BCAB #940 - Carports, Article 126.96.36.199.
October 27, 1987
Re: Carports, Article 188.8.131.52.
With reference to your letter of August 27, 1987 regarding the construction of a carport.
It is not possible to provide an answer which will satisfy every situation, so we will address what is common with a residential carport, which we understand forms the basis for the appeal.
Dealing with a carport, attached to and forming part of a house, we would make the following points.
1. A carport is a "building" as defined by the Code.
2. On a very general basis it could also fall within the category of a "storage garage", although we would regard this term as relating more to a possible separate occupancy, rather than the situation being reviewed.
3. Article 184.108.40.206. and Sentence 220.127.116.11.(1) both refer to storage garages having storeys constructed as "open air storeys". These are defined as having a minimum 25 percent area of the perimeter walls open to provide cross ventilation. We are unable to relate this to the statement in Article 18.104.22.168. which distinguishes a carport from a garage. We must take the "open air storey" concept as applying to larger structures than that under consideration.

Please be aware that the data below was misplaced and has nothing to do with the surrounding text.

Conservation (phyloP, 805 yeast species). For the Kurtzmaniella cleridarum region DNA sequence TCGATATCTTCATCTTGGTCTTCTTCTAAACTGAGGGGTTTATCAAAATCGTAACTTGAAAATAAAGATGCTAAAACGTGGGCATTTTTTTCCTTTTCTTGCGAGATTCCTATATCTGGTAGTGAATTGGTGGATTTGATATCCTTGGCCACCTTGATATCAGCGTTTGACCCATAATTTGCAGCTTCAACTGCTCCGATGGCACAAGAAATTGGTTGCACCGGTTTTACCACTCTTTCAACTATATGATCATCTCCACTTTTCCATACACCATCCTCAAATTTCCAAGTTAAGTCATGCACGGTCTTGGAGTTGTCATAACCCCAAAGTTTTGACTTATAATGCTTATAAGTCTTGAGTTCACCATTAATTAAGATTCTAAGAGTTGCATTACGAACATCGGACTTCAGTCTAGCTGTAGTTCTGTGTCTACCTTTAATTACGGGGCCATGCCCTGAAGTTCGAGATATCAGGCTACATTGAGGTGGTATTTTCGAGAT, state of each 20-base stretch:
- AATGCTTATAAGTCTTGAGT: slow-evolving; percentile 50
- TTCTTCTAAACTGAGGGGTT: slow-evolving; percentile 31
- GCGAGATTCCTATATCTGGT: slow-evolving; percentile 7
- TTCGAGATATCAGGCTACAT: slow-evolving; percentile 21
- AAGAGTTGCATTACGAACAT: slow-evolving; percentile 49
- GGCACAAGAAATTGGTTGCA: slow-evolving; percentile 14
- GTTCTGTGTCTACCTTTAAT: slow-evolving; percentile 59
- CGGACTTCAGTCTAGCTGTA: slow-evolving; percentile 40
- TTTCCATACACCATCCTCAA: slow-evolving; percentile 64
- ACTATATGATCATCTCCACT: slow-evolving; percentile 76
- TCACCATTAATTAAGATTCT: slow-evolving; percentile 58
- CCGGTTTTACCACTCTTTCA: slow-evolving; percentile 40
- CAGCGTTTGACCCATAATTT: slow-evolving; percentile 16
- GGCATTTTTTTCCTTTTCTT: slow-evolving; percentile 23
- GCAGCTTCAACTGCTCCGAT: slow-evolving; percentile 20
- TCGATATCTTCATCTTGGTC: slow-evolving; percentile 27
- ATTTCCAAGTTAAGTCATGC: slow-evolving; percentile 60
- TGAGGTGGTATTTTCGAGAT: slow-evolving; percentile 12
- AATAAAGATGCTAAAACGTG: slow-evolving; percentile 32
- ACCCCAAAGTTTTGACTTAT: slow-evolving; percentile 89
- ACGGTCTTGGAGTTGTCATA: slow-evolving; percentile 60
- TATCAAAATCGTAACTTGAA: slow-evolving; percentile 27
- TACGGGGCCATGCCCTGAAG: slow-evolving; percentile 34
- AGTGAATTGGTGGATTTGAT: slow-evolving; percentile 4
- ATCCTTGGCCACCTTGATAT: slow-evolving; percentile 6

4. In the case of a carport attached to a house, the provisions of Article 22.214.171.124. would ensure that most of the remaining walls would not constitute an enclosure. Under the circumstances if the wall facing the property line is open, we cannot regard it as an "exposing building face" for the purpose of determining limiting distance, although zoning bylaws may well restrict its proximity to a property line.
On a general basis we must disagree with the direction of your letter with respect to combustible contents. A roof over a parked car is little different to a parked car without the roof, in comparing hazard levels. When enclosed by walls in addition to a roof we would regard it as a significant increase in potential hazard.
J.C. Currie, Chair